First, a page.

Leaders of the three political groups on Rugby Borough Council have committed to working in harmony with the authority’s balance of power delicately poised.
Thursday’s annual meeting of full council saw Councillor Derek Poole (Con, Wolston & the Lawfords) step up to the role of leader – he had served as deputy to predecessor Seb Lowe who lost his seat in this year’s local elections.
As the biggest party with 21 out of 42 seats, one short of a majority, the Tories remain in charge and fill all six cabinet positions that oversee the running of the council’s major services.
However, with Labour having 12 seats and the Liberal Democrats nine there is the potential for big decisions to be tied, in which case the casting vote would fall to chair and new mayor Councillor Maggie O’Rourke (Lab, Benn).
Despite all that, a conciliatory tone was set in during new Labour leader Councillor Michael Moran’s (Admirals & Cawston) tribute to the work of former Rugby mayor Tom Mahoney.
“Tom said to me during his leaving drinks that we are here for only two things,” said Cllr Moran.
“One is to serve and represent the needs of our residents, and sometimes politics gets in the way but it shouldn’t.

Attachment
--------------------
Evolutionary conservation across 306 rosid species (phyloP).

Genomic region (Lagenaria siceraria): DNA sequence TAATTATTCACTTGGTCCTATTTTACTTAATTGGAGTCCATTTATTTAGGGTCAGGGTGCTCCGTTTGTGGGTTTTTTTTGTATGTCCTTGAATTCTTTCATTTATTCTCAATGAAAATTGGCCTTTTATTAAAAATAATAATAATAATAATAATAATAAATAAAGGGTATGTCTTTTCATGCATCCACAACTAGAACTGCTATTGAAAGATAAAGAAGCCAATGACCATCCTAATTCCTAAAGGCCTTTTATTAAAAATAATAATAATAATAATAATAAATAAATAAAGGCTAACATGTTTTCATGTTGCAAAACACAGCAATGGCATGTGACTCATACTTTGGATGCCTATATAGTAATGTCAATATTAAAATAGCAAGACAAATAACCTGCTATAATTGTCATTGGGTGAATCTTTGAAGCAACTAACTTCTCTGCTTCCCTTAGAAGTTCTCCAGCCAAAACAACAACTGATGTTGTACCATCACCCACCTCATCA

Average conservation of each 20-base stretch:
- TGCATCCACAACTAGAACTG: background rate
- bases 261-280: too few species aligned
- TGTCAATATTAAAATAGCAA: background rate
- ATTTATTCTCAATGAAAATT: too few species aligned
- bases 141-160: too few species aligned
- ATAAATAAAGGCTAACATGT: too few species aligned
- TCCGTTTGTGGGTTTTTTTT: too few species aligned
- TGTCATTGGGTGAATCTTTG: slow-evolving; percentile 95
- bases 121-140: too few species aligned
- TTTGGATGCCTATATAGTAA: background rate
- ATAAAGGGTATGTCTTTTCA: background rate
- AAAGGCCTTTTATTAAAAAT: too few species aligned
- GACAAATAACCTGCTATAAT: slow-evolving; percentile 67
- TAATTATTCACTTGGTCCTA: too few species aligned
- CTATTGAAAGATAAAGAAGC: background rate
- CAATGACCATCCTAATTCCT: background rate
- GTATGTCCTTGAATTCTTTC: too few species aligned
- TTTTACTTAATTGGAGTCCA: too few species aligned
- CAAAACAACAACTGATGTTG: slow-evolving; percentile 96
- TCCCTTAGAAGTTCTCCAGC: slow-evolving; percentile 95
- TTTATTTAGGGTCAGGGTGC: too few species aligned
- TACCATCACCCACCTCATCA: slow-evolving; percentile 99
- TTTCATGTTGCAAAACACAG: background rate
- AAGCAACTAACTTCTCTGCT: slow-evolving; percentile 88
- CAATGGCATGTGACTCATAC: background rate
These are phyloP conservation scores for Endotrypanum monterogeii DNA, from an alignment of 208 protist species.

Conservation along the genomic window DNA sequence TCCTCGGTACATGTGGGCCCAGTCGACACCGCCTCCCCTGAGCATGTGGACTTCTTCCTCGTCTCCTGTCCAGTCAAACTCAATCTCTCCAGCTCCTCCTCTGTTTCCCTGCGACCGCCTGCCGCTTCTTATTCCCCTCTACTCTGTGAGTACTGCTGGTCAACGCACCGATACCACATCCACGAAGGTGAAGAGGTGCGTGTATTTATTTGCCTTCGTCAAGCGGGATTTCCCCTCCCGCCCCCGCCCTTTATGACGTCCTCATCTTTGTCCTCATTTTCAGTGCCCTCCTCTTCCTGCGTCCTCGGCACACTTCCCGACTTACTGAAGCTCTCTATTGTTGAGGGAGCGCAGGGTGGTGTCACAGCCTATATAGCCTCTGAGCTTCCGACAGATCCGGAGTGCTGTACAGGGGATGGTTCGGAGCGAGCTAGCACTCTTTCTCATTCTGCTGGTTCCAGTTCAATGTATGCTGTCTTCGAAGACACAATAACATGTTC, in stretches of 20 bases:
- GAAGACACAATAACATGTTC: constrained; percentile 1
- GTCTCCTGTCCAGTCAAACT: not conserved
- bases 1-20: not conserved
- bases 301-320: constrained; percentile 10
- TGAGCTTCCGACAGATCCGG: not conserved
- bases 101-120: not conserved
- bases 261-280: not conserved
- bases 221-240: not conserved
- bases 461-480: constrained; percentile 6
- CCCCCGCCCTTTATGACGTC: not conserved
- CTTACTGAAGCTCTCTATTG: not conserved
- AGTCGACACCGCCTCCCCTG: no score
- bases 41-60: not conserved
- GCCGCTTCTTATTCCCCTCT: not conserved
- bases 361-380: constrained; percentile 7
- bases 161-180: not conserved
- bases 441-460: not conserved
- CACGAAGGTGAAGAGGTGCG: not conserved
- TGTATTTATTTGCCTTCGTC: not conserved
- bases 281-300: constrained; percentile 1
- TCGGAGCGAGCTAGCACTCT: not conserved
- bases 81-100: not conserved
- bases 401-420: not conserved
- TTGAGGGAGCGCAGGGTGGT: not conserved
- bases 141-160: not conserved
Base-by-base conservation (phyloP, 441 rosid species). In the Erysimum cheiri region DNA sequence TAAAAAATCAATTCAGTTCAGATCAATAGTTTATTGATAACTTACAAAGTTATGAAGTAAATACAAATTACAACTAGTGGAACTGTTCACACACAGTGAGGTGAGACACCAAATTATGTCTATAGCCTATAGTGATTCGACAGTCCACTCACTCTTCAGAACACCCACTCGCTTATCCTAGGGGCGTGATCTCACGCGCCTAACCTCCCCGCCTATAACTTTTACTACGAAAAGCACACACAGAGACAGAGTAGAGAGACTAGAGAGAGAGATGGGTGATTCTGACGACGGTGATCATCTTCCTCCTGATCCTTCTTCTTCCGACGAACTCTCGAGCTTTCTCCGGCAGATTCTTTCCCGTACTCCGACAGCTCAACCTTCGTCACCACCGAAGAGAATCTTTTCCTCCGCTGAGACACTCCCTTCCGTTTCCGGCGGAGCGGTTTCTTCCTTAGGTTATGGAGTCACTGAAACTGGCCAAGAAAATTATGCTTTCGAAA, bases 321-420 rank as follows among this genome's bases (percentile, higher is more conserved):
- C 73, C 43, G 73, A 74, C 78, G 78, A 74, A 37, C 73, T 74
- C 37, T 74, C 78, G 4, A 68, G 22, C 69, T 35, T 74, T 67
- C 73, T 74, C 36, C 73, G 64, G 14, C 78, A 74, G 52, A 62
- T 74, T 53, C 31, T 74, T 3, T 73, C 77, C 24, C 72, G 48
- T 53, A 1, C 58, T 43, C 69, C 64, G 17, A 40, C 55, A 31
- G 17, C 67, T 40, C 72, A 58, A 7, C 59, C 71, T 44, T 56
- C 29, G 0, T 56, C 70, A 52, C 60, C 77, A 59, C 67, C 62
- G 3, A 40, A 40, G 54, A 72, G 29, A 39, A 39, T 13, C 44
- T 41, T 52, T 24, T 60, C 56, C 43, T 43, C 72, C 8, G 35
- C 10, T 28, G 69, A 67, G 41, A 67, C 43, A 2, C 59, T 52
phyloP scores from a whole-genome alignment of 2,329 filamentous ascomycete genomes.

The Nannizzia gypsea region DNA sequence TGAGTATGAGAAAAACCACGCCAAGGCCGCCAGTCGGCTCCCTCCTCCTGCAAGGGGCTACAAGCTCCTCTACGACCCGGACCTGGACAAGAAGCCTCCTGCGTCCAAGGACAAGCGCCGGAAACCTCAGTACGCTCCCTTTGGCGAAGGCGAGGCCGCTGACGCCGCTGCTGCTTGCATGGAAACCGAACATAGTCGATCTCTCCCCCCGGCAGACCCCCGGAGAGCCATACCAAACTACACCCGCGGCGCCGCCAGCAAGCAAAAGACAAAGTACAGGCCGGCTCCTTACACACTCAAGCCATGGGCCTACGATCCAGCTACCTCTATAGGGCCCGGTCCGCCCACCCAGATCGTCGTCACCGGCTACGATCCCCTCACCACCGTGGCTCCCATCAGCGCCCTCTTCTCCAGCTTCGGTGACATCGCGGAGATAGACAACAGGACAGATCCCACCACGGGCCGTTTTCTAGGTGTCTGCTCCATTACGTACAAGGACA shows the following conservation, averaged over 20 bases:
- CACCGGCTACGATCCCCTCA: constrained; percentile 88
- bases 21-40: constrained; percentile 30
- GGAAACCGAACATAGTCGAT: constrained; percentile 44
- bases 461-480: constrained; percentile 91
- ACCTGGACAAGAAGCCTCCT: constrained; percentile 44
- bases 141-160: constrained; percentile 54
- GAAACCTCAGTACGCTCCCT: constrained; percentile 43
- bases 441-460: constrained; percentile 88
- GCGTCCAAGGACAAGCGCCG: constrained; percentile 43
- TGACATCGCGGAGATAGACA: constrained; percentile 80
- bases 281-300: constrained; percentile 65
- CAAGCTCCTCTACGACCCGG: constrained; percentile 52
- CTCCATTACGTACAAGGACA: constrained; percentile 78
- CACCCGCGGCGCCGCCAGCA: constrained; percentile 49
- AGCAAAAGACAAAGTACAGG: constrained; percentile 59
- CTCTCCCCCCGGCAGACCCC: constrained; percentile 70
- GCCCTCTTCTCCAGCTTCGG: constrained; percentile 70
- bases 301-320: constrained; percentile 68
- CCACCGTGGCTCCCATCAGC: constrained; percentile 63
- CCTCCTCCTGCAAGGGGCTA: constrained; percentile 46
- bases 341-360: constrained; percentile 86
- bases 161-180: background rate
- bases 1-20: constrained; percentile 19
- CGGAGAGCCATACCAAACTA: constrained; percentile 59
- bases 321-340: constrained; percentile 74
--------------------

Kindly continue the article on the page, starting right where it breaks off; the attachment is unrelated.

“Secondly, he said we were here to make sure each resident has the opportunity to make their life better.
“In the new status we have as a council, in no overall control, with the need for greater collaboration and cooperation, it would be wonderful if we could heed the words of Councillor Tom Mahoney in all regards.”
Liberal Democrat leader Councillor Jerry Roodhouse (Paddox) likened the council to “ a dysfunctional family” that sometimes falls out when they are all gathered while retaining a “common bond” – in this instance the best interests of the people of Rugby.
He said: “As Councillor Moran touched upon, we are moving into a different political world. I think we all recognise there are opportunities on which we can work together as we move forward with this no overall control situation.
“I suppose I am fortunate as one of the old hats, we have been in this position before. It is nothing new to the borough.
“Politics will get in the way. There will be a barney at budget time, Derek, because you won’t agree with me and I won’t agree with you, but we might find something in the middle that we can all agree on.”
As he made those closing remarks, Cllr Poole nodded his approval and said: “Yes, common ground.”
Meanwhile, Cllr Moran paid tribute to ex-Conservative leader Mr Lowe.
“Whilst having a very different political ideology, and hopefully a very different political style, I do want to place on record my respect for his time leading the council during the Covid pandemic,” he said.
“I know from councillors who worked with Councillor Lowe at that time that he put in a lot of effort. Combining that with family and his own work must have been quite a challenge.”